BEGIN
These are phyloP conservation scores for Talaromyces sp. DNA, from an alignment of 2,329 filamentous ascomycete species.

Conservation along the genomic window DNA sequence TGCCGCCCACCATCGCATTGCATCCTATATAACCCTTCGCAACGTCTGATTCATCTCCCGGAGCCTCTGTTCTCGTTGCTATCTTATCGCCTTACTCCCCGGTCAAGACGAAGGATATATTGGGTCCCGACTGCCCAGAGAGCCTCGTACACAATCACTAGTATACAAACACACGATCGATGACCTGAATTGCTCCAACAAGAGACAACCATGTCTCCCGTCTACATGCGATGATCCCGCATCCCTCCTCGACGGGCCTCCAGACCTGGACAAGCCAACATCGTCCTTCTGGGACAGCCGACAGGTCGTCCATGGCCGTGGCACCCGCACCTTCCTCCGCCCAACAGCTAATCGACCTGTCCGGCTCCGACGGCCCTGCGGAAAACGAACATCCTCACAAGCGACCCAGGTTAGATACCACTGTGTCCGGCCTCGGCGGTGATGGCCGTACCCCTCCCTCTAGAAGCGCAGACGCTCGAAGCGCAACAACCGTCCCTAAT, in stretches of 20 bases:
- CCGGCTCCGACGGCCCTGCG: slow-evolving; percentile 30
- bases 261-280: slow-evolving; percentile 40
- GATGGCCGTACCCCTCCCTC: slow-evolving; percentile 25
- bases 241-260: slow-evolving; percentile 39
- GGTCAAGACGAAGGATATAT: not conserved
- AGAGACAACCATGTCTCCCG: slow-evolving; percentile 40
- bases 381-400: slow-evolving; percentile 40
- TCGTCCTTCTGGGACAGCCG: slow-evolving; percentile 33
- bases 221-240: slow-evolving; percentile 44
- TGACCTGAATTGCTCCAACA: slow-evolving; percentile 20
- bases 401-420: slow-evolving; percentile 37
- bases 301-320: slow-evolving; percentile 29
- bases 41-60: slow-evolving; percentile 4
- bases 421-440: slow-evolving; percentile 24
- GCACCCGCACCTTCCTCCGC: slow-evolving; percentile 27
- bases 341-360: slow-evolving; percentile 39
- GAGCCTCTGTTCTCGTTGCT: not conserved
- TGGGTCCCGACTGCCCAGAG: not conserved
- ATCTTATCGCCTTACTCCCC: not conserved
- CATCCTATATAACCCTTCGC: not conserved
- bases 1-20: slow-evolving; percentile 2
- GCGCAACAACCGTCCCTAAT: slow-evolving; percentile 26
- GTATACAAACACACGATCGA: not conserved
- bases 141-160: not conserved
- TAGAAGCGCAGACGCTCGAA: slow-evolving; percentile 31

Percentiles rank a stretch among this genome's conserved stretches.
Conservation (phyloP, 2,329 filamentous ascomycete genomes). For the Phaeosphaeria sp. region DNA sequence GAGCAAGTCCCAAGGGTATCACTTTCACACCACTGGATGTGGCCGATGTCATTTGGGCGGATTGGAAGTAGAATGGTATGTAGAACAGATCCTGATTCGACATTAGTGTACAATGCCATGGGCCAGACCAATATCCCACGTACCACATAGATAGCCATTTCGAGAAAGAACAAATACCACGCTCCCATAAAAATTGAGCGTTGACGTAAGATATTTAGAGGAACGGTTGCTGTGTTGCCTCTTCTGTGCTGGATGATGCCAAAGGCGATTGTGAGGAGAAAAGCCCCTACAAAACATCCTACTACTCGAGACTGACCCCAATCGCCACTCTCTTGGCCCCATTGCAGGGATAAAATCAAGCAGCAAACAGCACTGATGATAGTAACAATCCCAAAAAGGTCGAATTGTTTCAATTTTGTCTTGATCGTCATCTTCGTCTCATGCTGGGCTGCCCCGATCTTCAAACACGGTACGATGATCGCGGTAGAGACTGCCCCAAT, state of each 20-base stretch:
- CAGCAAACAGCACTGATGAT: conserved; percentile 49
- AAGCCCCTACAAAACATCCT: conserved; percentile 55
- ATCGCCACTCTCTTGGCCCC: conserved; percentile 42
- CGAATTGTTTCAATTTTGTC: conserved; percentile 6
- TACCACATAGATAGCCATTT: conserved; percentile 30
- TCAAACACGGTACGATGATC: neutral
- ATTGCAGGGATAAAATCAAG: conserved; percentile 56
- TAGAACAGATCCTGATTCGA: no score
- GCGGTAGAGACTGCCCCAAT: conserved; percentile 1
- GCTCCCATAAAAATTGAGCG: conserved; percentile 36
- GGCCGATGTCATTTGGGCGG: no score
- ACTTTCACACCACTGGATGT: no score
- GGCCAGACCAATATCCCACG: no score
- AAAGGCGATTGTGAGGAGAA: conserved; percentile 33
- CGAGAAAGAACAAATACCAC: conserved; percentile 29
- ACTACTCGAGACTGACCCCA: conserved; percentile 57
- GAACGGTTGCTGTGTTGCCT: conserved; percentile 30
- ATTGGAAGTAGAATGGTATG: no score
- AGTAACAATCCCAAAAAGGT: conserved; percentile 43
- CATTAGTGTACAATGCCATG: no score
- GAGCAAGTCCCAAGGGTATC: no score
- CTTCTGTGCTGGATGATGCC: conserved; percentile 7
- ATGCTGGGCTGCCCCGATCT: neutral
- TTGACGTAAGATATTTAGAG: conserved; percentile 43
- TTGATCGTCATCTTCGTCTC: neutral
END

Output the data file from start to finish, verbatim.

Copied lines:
These are phyloP conservation scores for Talaromyces sp. DNA, from an alignment of 2,329 filamentous ascomycete species.

Conservation along the genomic window DNA sequence TGCCGCCCACCATCGCATTGCATCCTATATAACCCTTCGCAACGTCTGATTCATCTCCCGGAGCCTCTGTTCTCGTTGCTATCTTATCGCCTTACTCCCCGGTCAAGACGAAGGATATATTGGGTCCCGACTGCCCAGAGAGCCTCGTACACAATCACTAGTATACAAACACACGATCGATGACCTGAATTGCTCCAACAAGAGACAACCATGTCTCCCGTCTACATGCGATGATCCCGCATCCCTCCTCGACGGGCCTCCAGACCTGGACAAGCCAACATCGTCCTTCTGGGACAGCCGACAGGTCGTCCATGGCCGTGGCACCCGCACCTTCCTCCGCCCAACAGCTAATCGACCTGTCCGGCTCCGACGGCCCTGCGGAAAACGAACATCCTCACAAGCGACCCAGGTTAGATACCACTGTGTCCGGCCTCGGCGGTGATGGCCGTACCCCTCCCTCTAGAAGCGCAGACGCTCGAAGCGCAACAACCGTCCCTAAT, in stretches of 20 bases:
- CCGGCTCCGACGGCCCTGCG: slow-evolving; percentile 30
- bases 261-280: slow-evolving; percentile 40
- GATGGCCGTACCCCTCCCTC: slow-evolving; percentile 25
- bases 241-260: slow-evolving; percentile 39
- GGTCAAGACGAAGGATATAT: not conserved
- AGAGACAACCATGTCTCCCG: slow-evolving; percentile 40
- bases 381-400: slow-evolving; percentile 40
- TCGTCCTTCTGGGACAGCCG: slow-evolving; percentile 33
- bases 221-240: slow-evolving; percentile 44
- TGACCTGAATTGCTCCAACA: slow-evolving; percentile 20
- bases 401-420: slow-evolving; percentile 37
- bases 301-320: slow-evolving; percentile 29
- bases 41-60: slow-evolving; percentile 4
- bases 421-440: slow-evolving; percentile 24
- GCACCCGCACCTTCCTCCGC: slow-evolving; percentile 27
- bases 341-360: slow-evolving; percentile 39
- GAGCCTCTGTTCTCGTTGCT: not conserved
- TGGGTCCCGACTGCCCAGAG: not conserved
- ATCTTATCGCCTTACTCCCC: not conserved
- CATCCTATATAACCCTTCGC: not conserved
- bases 1-20: slow-evolving; percentile 2
- GCGCAACAACCGTCCCTAAT: slow-evolving; percentile 26
- GTATACAAACACACGATCGA: not conserved
- bases 141-160: not conserved
- TAGAAGCGCAGACGCTCGAA: slow-evolving; percentile 31

Percentiles rank a stretch among this genome's conserved stretches.
Conservation (phyloP, 2,329 filamentous ascomycete genomes). For the Phaeosphaeria sp. region DNA sequence GAGCAAGTCCCAAGGGTATCACTTTCACACCACTGGATGTGGCCGATGTCATTTGGGCGGATTGGAAGTAGAATGGTATGTAGAACAGATCCTGATTCGACATTAGTGTACAATGCCATGGGCCAGACCAATATCCCACGTACCACATAGATAGCCATTTCGAGAAAGAACAAATACCACGCTCCCATAAAAATTGAGCGTTGACGTAAGATATTTAGAGGAACGGTTGCTGTGTTGCCTCTTCTGTGCTGGATGATGCCAAAGGCGATTGTGAGGAGAAAAGCCCCTACAAAACATCCTACTACTCGAGACTGACCCCAATCGCCACTCTCTTGGCCCCATTGCAGGGATAAAATCAAGCAGCAAACAGCACTGATGATAGTAACAATCCCAAAAAGGTCGAATTGTTTCAATTTTGTCTTGATCGTCATCTTCGTCTCATGCTGGGCTGCCCCGATCTTCAAACACGGTACGATGATCGCGGTAGAGACTGCCCCAAT, state of each 20-base stretch:
- CAGCAAACAGCACTGATGAT: conserved; percentile 49
- AAGCCCCTACAAAACATCCT: conserved; percentile 55
- ATCGCCACTCTCTTGGCCCC: conserved; percentile 42
- CGAATTGTTTCAATTTTGTC: conserved; percentile 6
- TACCACATAGATAGCCATTT: conserved; percentile 30
- TCAAACACGGTACGATGATC: neutral
- ATTGCAGGGATAAAATCAAG: conserved; percentile 56
- TAGAACAGATCCTGATTCGA: no score
- GCGGTAGAGACTGCCCCAAT: conserved; percentile 1
- GCTCCCATAAAAATTGAGCG: conserved; percentile 36
- GGCCGATGTCATTTGGGCGG: no score
- ACTTTCACACCACTGGATGT: no score
- GGCCAGACCAATATCCCACG: no score
- AAAGGCGATTGTGAGGAGAA: conserved; percentile 33
- CGAGAAAGAACAAATACCAC: conserved; percentile 29
- ACTACTCGAGACTGACCCCA: conserved; percentile 57
- GAACGGTTGCTGTGTTGCCT: conserved; percentile 30
- ATTGGAAGTAGAATGGTATG: no score
- AGTAACAATCCCAAAAAGGT: conserved; percentile 43
- CATTAGTGTACAATGCCATG: no score
- GAGCAAGTCCCAAGGGTATC: no score
- CTTCTGTGCTGGATGATGCC: conserved; percentile 7
- ATGCTGGGCTGCCCCGATCT: neutral
- TTGACGTAAGATATTTAGAG: conserved; percentile 43
- TTGATCGTCATCTTCGTCTC: neutral